One of the most rewarding aspects of pastoral ministry is the relationships you develop.
One of the most frustrating aspects of pastoral ministry is the relationships you are expected to develop.
The question asked of our Matriarchs this week speaks to that frustration...
I am having some issues with some people in our small community, mainly women that are members of other churches.
It seems that their male pastors, many of who are quite conservative theologically, don't have a lot of time to listen or counsel them, so they are coming to me seeking this service. It wouldn't be so much of an issue, except for the fact that many of them are asking me to be a "spiritual friend" or invite me to "visit with them," even going so far as to call me at my home, and expect me to come out that very evening. (I've taken to screening my calls on my day off!)
How do I balance being a pastor for people outside my congregation (of which I don't have a lot of time available for this) with encouraging them to go to their own pastors, with gently teaching them that this young female is a pastor in their community, not a girl to be taken under their wing!
Two of our matriarchs chime on this situation. Jan, who blogs at Church for Starving Artists writes:
Ugh. I also had this experience as a twenty-something pastor fresh out of seminary. People called me "as friends" and then often asked for pastoral care, etc. One woman phoned me at midnight each night because she was lonely and wanted to talk about soap operas (and I was single and she was only waking up one person: me).
1- let the presiding officers of your congregation (elders, whatever) know that this is happening. It's important for them to know that you are seen as a person who is approachable to others in the community and that this is taking some of your time.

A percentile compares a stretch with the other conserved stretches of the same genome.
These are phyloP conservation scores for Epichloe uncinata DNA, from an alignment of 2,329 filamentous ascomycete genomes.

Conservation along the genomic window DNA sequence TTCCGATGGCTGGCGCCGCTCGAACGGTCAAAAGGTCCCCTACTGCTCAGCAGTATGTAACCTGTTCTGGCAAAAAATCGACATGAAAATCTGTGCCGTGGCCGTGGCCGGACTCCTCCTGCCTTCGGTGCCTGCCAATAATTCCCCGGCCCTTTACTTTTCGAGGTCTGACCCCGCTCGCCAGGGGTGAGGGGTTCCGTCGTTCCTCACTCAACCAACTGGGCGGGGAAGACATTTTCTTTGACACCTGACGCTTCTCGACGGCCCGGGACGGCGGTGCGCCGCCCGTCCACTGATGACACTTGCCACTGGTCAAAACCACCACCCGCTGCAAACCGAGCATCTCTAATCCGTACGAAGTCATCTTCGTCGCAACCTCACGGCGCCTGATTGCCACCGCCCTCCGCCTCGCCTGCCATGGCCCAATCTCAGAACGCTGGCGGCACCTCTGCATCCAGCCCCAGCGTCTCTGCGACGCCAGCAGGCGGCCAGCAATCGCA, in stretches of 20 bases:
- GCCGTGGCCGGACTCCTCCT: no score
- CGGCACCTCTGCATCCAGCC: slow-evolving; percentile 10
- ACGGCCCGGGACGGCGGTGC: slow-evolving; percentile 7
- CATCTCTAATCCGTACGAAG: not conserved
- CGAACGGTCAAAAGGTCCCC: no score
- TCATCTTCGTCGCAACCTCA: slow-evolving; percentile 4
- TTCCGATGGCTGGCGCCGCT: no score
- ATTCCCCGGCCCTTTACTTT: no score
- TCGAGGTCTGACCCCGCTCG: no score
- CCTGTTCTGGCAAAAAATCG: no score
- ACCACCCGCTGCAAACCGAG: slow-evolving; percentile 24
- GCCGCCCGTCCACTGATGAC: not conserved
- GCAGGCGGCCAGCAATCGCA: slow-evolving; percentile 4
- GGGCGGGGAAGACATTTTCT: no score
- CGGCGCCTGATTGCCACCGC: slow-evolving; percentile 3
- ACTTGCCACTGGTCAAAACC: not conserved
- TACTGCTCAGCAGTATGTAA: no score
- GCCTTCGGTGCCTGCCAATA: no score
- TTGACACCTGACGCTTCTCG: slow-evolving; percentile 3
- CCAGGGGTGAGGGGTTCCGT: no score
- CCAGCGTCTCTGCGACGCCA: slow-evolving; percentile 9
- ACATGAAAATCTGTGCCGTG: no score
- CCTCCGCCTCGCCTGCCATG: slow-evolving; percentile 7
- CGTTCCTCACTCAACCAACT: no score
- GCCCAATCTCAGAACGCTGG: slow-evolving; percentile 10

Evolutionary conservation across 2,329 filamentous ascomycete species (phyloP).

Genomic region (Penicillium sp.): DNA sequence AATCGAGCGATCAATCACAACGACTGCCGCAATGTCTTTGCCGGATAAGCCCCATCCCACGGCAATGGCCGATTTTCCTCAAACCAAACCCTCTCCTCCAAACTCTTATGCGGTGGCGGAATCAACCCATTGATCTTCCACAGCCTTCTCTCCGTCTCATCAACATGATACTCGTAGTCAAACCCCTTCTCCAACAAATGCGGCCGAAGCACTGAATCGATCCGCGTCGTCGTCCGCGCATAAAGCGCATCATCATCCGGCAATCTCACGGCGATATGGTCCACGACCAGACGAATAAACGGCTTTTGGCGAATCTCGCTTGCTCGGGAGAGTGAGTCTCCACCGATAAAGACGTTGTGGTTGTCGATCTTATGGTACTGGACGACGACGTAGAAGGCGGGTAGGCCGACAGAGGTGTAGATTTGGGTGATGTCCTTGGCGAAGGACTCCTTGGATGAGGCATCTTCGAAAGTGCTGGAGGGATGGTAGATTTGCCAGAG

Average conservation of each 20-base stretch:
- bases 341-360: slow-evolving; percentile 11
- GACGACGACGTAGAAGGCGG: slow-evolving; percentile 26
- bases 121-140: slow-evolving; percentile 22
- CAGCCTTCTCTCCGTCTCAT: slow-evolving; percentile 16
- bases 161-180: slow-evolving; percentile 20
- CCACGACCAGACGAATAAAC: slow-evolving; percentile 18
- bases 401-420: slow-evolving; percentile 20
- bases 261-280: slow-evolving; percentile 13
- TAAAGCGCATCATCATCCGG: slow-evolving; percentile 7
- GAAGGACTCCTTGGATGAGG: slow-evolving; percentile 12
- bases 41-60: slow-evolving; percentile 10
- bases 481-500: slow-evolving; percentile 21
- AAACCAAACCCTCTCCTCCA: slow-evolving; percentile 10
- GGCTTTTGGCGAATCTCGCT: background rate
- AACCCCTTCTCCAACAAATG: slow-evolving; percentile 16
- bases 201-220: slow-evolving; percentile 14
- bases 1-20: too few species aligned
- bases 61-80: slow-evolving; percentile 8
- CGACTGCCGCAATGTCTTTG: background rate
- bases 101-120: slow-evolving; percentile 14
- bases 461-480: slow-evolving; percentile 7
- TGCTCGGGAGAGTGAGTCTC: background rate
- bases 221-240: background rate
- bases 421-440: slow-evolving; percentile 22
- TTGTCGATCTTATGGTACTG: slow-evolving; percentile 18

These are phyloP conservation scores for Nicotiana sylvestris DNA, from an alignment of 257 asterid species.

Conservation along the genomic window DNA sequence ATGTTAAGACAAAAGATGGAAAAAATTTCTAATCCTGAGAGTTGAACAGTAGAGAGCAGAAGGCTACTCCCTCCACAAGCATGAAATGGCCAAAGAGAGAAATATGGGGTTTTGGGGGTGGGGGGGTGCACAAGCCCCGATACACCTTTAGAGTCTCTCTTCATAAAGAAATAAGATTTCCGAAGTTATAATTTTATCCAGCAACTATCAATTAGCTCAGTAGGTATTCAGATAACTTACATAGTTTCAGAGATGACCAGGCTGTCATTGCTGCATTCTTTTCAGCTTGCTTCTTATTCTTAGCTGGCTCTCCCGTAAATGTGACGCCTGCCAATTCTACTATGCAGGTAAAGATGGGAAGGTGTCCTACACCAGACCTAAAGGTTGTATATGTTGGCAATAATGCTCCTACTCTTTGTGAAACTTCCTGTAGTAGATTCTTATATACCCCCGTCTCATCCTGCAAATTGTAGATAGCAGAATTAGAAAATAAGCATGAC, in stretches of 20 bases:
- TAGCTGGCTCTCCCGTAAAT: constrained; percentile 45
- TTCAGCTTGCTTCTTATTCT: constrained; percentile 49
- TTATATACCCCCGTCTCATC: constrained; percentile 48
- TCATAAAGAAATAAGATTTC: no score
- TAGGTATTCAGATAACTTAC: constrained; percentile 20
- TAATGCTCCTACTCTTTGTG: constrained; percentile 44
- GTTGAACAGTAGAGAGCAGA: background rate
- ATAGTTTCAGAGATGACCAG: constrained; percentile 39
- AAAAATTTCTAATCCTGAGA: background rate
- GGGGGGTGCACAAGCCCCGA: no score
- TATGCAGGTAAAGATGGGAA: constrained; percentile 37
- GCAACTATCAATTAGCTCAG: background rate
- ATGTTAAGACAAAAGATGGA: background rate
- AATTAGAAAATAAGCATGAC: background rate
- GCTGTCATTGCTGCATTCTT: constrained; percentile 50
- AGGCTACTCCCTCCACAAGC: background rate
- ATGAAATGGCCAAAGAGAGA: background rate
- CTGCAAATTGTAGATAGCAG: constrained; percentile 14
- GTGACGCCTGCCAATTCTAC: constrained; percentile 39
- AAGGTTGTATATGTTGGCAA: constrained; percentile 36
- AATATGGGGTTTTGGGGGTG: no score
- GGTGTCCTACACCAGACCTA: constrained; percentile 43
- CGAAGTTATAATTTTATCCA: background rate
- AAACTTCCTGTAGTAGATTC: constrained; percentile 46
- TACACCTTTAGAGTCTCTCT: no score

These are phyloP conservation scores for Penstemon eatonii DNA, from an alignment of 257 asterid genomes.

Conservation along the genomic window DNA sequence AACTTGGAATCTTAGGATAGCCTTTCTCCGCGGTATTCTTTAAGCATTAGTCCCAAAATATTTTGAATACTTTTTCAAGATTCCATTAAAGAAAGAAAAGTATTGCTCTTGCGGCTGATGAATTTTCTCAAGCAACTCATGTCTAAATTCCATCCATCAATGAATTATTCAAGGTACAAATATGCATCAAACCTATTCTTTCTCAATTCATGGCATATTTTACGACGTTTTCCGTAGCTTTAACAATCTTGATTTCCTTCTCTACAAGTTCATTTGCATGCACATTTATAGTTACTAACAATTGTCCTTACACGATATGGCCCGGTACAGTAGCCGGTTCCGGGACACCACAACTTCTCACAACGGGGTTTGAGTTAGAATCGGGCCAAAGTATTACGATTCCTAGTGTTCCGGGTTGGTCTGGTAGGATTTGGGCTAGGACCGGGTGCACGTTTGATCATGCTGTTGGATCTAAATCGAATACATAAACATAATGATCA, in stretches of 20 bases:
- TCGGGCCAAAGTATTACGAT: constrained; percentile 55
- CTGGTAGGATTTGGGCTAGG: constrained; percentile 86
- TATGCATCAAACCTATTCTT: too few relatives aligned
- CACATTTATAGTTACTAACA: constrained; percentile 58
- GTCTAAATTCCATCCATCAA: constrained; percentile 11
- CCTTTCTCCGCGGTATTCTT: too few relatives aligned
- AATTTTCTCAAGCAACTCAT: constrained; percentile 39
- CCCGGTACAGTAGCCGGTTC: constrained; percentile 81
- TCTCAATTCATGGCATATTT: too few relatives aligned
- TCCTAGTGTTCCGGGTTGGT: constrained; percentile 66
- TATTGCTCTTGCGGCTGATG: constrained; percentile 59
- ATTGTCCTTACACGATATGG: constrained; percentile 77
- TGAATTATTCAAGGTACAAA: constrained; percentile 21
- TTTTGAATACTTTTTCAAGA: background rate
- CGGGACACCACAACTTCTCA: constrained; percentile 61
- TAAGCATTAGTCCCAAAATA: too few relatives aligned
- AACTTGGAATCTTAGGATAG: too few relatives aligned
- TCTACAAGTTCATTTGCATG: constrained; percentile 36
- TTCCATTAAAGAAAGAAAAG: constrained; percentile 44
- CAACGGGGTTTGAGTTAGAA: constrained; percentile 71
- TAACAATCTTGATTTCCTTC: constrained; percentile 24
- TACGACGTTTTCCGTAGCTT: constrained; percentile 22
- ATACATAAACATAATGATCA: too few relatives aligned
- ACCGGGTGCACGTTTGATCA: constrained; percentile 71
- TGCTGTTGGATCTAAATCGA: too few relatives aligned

2- set boundaries. Let the women who are calling you know that - if they are calling you at home with a personal spiritual emergency, you can certainly talk with them, but if they are calling "as friends" they need to respect your work responsibilities and need for sabbath time.
One of the phenomena that we clergywomen deal with (and other female professionals also deal with this) is that people talk with us about professional issues as "girlfriends." They share issues with us as if we are pals rather than professionals who are "on the clock."
It's not easy to do this (strengthen boundaries) but it will make your life more sane.
Clearly you are a blessing to this community.
Singing Owl also testifies to the importance of setting boundaries:
I can relate to having women who have conservative male pastors wanting to seek you out! I face this one periodically as well, but I haven't had anyone want to be my buddy and call me at home.
My only word of advice is to be honest. It is harder to go back and fix it than if it was clear from the beginning (I say from bitter experience), but since these women do not seem to know where the boundaries are, you must tell them--gently, but firmly. If they do not know, they won't change. Screening your calls only goes so far. That is reacting instead of acting, and if you want to control your own schedule eventually you will have to "speak the truth in love" and they may well be hurt or angry. That is the risk you will take to get your badly-needed time back.
I had a related problem with a woman in the church calling me on my day off to discuss church issues. I was too "nice" and it went on too long and I got frustrated. Boundaries are hard! Eventually I said, "This is my day off. It is my one day not to think about church. Please don't talk to me about church things at home. Call me on Tuesday at the church." She was a bit hurt, but she also seemed to see the point of what I was saying. You probably can't teach them that you are not a girl to be taken under their wing—but you can remind them that you are a pastor and that means you have a limited amount of time.
As for encouraging them to go to their pastors…ah, don't you wish you could feel comfortable doing that? Sticky. It is hard to know what is best without knowing something about those pastors, and their church ladies. I wonder, do these women need a pastor or do they just need a Christian friend? Maybe something could be done to bring some of these women together? Just musing about that….or other possibilities for women who really just need to be heard by someone.
Defining your role and setting boundaries are best done as you begin life in a call and community. Readers, do you have some insights or experiences to share?
May you live in God's Amazing Grace+